What are NSAIDS
The most commonly prescribed and over the counter painkillers are nonsteroidal anti-inflammatory drugs (NSAID) consisting of aspirin, naproxen, diclofenac, ketorolac, and ibuprofen. These drugs provide analgesic (pain-killing) and antipyretic (fever-reducing) effects, and, in higher doses, anti-inflammatory effects. They are usually used for the treatment of acute or chronic conditions where pain and inflammation are present.
How do they work
Selective NSAIDs work by inhibiting the formation of prostaglandins which cause inflammation, white blood cell recruitment, pain and stimulate the hypothalamic fever response via the COX-2 pathway.
Non-selective NSAIDS block the inflammatory reactions mentioned above and also block the gastric mucosal lining production and platelet aggregation via the COX-1 pathway. Blocking the production of the mucosal lining increases the risk of damage to the stomach
Aspirin, the only NSAID able to irreversibly inhibit COX-1, is also indicated for inhibition of platelet aggregation. This is useful for the management of arterial thrombosis and prevention of adverse cardiovascular events. Aspirin inhibits platelet aggregation by inhibiting the action of thromboxane A2.
How do they influence Hypertension
The widespread use of NSAIDs has meant that the adverse effects of these drugs have become increasingly common. NSAIDs are believed to cause hypertension by antagonizing the anti-hypertensive effect of the drugs or by affecting renal function. They are known to cause renal injury and dysfunction. Prostaglandins (PGs) maintain renal hemodynamics and protect renal tubular function. Reduced synthesis of these prostaglandins due to NSAIDS increases the risk of renal injury. Research measuring renal glomerular filtration rate reported a significant increase in kidney filtration when NSAIDs are removed. NSAIDs also cause salt and water retention through mechanisms not fully understood, however, it is believed that the reduced blood flow leads to a reduction in the filtered load of sodium.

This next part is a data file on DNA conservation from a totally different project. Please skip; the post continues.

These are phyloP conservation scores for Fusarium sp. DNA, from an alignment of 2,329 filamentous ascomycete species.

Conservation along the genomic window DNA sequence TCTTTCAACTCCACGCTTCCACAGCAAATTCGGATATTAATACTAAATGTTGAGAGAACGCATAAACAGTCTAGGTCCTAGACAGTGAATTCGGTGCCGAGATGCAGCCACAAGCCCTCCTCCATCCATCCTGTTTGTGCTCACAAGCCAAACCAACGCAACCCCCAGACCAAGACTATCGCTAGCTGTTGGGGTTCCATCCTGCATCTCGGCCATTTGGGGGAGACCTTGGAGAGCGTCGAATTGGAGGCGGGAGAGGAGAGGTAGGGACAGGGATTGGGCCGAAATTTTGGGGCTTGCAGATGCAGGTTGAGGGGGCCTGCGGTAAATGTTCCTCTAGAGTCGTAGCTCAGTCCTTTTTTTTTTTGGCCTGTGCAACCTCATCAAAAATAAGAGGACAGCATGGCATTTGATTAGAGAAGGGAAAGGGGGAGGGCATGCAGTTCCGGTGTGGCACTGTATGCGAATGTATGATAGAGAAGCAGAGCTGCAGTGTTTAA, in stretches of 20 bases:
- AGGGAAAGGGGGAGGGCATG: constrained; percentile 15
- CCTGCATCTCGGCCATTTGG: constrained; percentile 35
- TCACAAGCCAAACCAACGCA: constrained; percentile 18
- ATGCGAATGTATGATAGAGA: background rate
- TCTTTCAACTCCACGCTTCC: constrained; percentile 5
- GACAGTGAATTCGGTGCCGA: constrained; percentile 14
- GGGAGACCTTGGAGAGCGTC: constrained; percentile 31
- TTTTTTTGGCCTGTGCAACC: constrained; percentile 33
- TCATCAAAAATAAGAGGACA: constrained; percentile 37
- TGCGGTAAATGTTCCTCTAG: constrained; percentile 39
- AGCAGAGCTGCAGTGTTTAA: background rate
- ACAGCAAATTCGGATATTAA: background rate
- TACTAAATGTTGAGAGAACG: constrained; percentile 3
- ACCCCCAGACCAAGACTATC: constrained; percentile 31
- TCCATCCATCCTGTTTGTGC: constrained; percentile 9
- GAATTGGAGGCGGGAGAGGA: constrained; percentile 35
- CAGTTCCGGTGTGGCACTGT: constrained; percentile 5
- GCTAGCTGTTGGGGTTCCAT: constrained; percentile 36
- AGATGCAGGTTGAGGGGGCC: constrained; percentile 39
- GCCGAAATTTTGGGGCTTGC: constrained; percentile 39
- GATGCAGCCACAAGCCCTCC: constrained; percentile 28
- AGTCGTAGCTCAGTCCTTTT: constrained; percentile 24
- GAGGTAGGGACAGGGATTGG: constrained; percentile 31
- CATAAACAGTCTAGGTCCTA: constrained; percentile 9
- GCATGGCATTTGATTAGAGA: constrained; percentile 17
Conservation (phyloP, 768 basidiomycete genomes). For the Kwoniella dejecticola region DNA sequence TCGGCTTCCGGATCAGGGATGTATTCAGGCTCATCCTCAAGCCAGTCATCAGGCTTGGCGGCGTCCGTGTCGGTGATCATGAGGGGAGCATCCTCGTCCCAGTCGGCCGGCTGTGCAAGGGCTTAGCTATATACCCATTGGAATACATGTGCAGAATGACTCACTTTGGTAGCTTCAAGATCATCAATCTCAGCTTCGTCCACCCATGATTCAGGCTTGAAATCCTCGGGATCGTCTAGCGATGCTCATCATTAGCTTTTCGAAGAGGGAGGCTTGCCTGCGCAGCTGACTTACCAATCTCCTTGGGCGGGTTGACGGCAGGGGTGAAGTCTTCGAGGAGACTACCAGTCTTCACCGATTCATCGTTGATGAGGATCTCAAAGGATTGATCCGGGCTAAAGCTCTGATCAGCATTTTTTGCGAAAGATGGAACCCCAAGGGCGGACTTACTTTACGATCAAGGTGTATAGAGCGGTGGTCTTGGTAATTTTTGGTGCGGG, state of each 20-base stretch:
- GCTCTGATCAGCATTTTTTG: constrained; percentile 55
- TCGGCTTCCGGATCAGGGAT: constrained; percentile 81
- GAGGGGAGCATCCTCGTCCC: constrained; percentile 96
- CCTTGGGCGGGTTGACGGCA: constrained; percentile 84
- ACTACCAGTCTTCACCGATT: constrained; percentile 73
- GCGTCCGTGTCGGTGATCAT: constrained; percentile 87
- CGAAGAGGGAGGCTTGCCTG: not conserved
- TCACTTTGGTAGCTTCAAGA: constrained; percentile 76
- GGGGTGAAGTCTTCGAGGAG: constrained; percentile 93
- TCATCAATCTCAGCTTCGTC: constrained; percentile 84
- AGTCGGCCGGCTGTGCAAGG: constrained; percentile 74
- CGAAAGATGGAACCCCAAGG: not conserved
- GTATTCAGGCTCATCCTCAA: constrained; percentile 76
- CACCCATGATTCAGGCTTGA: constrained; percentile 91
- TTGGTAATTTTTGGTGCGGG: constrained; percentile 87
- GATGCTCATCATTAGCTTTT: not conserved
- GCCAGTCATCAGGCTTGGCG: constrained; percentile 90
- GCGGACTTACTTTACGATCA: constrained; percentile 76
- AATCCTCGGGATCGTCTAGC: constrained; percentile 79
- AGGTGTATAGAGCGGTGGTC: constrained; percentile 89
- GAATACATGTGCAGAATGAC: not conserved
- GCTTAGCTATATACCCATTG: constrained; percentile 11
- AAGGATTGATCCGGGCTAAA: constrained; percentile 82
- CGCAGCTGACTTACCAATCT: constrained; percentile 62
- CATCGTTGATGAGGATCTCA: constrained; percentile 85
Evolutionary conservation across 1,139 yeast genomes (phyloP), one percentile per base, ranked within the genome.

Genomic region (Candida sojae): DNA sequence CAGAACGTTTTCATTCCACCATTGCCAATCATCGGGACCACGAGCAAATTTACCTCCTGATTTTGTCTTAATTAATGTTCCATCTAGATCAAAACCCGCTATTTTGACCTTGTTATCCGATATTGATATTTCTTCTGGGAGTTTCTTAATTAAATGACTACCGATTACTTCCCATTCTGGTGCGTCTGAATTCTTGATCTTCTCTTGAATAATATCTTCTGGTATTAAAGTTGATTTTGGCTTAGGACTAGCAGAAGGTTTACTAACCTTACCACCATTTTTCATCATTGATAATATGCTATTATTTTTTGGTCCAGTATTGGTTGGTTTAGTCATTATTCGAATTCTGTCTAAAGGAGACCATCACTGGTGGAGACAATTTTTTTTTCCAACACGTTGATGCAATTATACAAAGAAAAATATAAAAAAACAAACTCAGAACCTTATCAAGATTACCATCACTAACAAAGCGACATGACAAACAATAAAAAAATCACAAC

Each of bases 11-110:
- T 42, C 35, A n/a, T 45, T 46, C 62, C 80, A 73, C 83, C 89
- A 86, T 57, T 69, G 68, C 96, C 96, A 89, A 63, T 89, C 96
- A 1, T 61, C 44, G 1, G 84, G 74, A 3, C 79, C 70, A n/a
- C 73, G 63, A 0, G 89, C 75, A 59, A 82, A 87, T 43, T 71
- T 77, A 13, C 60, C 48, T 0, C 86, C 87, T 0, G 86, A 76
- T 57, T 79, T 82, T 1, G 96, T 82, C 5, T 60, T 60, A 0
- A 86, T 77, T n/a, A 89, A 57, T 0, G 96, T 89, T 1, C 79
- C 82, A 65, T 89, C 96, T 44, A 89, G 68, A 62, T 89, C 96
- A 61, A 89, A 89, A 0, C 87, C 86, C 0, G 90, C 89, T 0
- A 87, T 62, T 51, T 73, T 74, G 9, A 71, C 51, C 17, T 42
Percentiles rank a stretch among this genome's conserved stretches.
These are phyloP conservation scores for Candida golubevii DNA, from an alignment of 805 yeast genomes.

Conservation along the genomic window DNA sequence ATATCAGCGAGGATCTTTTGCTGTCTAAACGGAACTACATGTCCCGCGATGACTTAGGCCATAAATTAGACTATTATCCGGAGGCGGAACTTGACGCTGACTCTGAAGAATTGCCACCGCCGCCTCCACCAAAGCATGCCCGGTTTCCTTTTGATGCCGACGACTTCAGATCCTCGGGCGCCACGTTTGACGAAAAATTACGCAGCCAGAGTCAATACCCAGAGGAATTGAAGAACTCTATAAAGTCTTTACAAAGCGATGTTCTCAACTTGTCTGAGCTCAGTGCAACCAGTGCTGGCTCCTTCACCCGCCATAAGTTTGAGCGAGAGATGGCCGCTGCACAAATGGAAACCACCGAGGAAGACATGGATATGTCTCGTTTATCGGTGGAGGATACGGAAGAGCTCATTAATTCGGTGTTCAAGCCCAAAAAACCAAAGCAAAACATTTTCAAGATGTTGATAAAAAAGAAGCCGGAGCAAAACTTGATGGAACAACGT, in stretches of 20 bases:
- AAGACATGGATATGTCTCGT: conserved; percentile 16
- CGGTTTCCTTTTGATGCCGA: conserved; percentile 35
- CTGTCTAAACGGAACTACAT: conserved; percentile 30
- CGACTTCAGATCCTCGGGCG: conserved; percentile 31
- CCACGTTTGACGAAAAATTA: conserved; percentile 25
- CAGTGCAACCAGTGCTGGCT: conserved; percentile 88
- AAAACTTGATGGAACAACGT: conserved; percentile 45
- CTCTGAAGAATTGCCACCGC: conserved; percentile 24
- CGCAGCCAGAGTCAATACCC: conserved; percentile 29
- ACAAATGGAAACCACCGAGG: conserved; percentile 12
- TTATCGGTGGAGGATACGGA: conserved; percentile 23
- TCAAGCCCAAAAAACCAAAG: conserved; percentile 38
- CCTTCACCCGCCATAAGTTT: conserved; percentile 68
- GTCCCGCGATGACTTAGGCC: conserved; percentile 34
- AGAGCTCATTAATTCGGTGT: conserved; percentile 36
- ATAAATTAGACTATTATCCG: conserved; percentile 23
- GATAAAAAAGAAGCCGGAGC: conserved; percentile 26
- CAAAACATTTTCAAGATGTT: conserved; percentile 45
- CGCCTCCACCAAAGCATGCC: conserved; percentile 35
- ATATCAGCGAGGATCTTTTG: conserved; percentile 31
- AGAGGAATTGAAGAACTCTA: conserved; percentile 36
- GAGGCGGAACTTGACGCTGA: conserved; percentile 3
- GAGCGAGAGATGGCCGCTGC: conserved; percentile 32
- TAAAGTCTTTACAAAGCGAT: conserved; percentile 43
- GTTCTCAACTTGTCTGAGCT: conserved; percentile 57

On the contrary, diclofenac and piroxicam are the only NSAIDs statistically associated with hypertension treatment intensification. This should also be considered when choosing an appropriate treatment.
Physicians and healthcare providers must bear in mind the effects of NSAIDs while prescribing these agents especially when it comes to patients with hypertension or who are at risk of developing high blood pressure and also when dealing with patients with renal failure.
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- Zheng, L., & Du, X. (2014). Non-steroidal anti-inflammatory drugs and hypertension. Cell Biochemistry and Biophysics, 69(2), 209-11. doi:http://dx.doi.org/10.1007/s12013-013-9791-5.
- Fournier, J., Sommet, A., Bourrel, R., Oustric, S., Pathak, A., Lapeyre-mestre, M., & Montastruc, J. (2012). Non-steroidal anti-inflammatory drugs (NSAIDs) and hypertension treatment intensification: A population-based cohort study. European Journal of Clinical Pharmacology, 68(11), 1533-40. doi:http://dx.doi.org/10.1007/s00228-012-1283-9